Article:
Copyright Royalty Board Found Unconstitutional; Appeals Court Magically Makes It Constitutional Again
from the say-what-now? dept
We’ve written a few times about constitutional challenges to the legitimacy of the Copyright Royalty Board. As we noted from the beginning, it’s pretty clear that, as a matter of fact, the CRB is unconstitutional in that it violates the Appointments Clause. That clause requires judicial appointments to be made only by the President, the courts or the heads of executive branch departments. However, the CRB is appointed by the Librarian of Congress, which you might notice is a part of the legislative branch, not the executive branch, and the Librarian of Congress is a position at a much lower level than a “department head” required under the Appointments Clause. If all that seems pretty technical, you’re right — which is also why we thought that the court cases pursuing this line or reasoning were a waste of time. At best, we said, the courts would agree that the CRB was unconstitutional, and then just have a department head “re-appoint” the same judges.
Back in February, when the appeal to one of these cases was being heard — the one brought by Intercollegiate Broadcasting Services (IBS), who represents a bunch of college radio stations — we noted that from the questions raised it seemed clear that the appeals court agreed that, on a technicality, the CRB was unconstitutional, but its main interest was in figuring out how to “minimize” the impact of admitting that a ton of royalty rates have been set and enforced based on an unconstitutional process. And, indeed, that analysis turned out to be entirely accurate.
The ruling has come out and the DC circuit appeals court has agreed that the CRB is unconstitutional… but immediately “fixes” the problem with one change and one statement. The “statement” is that even though no one really considered the Librarian of Congress a “department head” as described in the Appointments Clause, the court now says that the position is, in fact, a Department head. And the one change is that by saying that the Librarian of Congress can not just appoint the judges, but also fire them… suddenly everything is good again:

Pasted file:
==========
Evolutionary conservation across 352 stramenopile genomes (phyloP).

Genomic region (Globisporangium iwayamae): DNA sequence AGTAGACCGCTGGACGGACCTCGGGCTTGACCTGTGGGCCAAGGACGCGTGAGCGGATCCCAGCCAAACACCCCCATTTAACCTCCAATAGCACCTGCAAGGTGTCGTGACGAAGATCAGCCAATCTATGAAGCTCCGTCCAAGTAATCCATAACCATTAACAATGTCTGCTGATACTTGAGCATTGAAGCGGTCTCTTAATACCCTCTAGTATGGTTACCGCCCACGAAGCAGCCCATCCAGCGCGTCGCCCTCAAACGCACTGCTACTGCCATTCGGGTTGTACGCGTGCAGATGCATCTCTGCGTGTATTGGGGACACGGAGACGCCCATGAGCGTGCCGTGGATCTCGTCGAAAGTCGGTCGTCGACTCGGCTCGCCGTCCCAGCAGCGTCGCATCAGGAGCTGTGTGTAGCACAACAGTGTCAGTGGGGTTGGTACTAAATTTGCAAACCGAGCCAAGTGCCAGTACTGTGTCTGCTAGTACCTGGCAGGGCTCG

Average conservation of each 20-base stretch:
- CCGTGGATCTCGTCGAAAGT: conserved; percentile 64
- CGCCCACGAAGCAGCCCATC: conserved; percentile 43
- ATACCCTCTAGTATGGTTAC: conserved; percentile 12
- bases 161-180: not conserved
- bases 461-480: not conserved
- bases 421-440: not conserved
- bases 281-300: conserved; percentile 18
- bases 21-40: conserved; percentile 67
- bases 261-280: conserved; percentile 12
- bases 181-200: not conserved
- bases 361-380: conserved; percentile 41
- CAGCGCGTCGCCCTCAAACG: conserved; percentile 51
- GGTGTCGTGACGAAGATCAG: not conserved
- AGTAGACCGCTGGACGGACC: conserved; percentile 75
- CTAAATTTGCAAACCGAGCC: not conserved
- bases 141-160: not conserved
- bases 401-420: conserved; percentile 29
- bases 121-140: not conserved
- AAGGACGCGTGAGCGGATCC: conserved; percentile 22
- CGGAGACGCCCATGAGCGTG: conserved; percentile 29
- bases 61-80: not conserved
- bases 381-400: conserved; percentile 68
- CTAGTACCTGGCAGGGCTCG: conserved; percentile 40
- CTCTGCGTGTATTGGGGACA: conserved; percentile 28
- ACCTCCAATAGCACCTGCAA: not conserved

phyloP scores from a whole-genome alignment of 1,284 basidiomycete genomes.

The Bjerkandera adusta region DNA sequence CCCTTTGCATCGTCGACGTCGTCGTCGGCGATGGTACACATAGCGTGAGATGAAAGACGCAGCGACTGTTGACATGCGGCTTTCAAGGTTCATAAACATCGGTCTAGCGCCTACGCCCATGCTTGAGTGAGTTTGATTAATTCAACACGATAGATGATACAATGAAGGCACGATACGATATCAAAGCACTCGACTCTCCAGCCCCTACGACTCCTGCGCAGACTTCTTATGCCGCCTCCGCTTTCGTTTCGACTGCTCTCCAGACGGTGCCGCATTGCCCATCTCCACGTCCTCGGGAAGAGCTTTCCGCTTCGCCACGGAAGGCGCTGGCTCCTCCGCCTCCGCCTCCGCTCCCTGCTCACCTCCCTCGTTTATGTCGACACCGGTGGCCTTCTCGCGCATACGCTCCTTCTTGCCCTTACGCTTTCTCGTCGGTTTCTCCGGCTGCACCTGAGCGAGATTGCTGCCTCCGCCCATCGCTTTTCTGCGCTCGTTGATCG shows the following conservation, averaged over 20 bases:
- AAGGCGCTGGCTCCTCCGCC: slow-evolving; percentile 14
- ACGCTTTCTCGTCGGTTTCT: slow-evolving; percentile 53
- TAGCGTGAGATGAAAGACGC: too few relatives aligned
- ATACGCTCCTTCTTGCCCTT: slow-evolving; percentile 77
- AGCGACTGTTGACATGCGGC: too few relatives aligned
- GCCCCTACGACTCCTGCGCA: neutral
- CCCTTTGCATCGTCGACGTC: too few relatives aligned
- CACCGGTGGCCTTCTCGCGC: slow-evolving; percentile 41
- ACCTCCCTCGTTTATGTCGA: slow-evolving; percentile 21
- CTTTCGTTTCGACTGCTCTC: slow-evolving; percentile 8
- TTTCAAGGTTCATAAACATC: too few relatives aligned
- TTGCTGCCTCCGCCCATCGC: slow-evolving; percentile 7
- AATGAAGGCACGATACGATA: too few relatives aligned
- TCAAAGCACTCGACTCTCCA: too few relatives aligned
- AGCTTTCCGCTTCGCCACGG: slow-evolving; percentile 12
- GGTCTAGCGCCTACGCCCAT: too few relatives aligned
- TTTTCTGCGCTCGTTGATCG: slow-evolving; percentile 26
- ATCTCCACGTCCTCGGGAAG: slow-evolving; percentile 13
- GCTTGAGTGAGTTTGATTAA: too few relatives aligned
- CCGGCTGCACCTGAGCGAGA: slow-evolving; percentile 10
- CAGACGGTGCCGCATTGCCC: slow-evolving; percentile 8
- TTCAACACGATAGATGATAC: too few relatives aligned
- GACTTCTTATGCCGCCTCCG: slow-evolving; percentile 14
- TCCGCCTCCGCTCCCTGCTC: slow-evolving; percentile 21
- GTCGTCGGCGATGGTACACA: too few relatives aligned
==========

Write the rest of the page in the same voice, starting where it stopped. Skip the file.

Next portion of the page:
But we agree with Intercollegiate that the position of the CRJs, as currently constituted, violates the Appointments Clause… To remedy the violation, we follow the Supreme Court’s approach in Free Enterprise Fund v. Public Company Accounting Oversight Bd… by invalidating and severing the restrictions on the Librarian of Congress’s ability to remove the CRJs. With such removal power in the Librarian’s hands, we are confident that the Judges are “inferior” rather than “principal” officers, and that no constitutional problem remains.
Because of this magical sleight of hand, the appeals court decides that it need not even consider the question of whether the crazy rates that the CRB has set up in the past (when it admits they were unconstitutional) should be reviewed. In other words, this one turned out more or less as expected: even if it was obvious to nearly everyone that the CRB is unconstitutional, a little employment jujitsu suddenly makes it constitutional again. There are all sorts of reasons to be annoyed at the CRB and the royalty setting process — but the arguments over constitutionality were a sideshow all along.